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Biotech to Explore Gut-Brain Connections, Raises $44M

Brain wiring illustration

Brain wiring illustration (Courtesy, Human Connectome Project and NIH)

10 December 2015. A new biotechnology start-up plans to derive medical and consumer products from interactions between the human gut and brain. Kallyope Inc. in New York City is founded by biomedical researchers at Columbia University and raising $44 million its first venture funding round.

Kallyope is designing a technology that harnesses communication pathways between the human gut and brain, with the goal of developing therapies for disorders stemming from those connections, as well as nutritional products that support them. The company is founded by three researchers in biochemistry, neuroscience, and molecular biology at Columbia University bringing different but complementary perspectives to developing this platform.

Richard Axel, winner of the Nobel Prize for Physiology or Medicine in 2004, studies sensory stimulation, particularly the sense of smell, which has basic and wide-ranging functions for many animal species. Biochemist and neuroscientist Charles Zuker also studies sensory cell signaling and information processing. including the senses of taste and space. Tom Maniatis, who chairs Columbia’s biochemistry and molecular biophysics department, researches genetics of the nervous system as well as harnessing stem cells in therapies for degenerative disorders such as amyotrophic lateral sclerosis, or ALS. He also leads the university’s precision medicine program.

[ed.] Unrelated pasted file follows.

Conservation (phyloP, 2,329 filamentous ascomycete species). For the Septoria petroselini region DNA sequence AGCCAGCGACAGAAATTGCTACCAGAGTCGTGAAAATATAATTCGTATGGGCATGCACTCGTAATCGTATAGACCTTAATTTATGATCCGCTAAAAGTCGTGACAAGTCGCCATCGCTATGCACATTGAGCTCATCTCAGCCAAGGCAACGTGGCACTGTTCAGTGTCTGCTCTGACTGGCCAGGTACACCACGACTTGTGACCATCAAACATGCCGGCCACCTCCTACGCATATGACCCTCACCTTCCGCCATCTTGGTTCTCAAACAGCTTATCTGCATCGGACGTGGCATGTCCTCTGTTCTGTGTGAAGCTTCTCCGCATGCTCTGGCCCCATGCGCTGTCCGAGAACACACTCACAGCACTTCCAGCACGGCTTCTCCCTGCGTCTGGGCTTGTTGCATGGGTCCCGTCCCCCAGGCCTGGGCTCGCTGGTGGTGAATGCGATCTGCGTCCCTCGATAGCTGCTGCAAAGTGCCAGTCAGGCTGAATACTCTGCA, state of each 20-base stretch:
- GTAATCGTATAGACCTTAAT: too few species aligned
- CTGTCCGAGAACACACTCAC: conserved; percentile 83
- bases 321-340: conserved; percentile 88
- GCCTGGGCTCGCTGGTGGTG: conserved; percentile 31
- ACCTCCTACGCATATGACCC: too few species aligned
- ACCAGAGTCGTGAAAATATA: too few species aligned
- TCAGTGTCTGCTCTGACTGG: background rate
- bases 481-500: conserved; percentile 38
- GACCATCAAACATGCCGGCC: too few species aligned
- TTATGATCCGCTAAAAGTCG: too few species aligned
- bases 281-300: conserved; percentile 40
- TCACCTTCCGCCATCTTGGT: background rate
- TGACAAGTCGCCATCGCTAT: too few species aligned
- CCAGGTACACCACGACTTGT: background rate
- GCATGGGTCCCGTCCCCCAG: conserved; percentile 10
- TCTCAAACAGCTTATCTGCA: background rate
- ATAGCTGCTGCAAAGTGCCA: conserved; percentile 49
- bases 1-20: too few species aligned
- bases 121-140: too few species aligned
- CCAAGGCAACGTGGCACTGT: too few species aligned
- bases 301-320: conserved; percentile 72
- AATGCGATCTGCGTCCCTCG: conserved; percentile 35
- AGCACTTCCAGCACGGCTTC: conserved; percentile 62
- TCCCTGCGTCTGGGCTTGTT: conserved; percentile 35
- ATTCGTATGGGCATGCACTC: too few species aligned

“The gut-brain axis functions as a two-way information highway between the gut and the brain,” says Maniatis in a company statement, “providing an unprecedented opportunity to access and influence brain centers involved in a variety of fundamental human processes.” The company expects to take advantage of developments in genetic sequencing, circuit mapping, neural imaging, and bioinformatics in generating its products and services.

Kallyope is raising $44 million in its first venture funding round. The financing is led by investment companies Lux Capital, Polaris Partners, and The Column Group, with participation by Alexandria Venture Investments, genomic systems company Illumina Inc., and individual life science investor Tony Evnin.

Nancy Thornberry is Kallyope’s CEO, joining the company from Merck, where she led Merck’s diabetes and endocrinology operations. Kallyope is located in New York’s Alexandria Life Science Center, near many of the city’s medical and research institutions.

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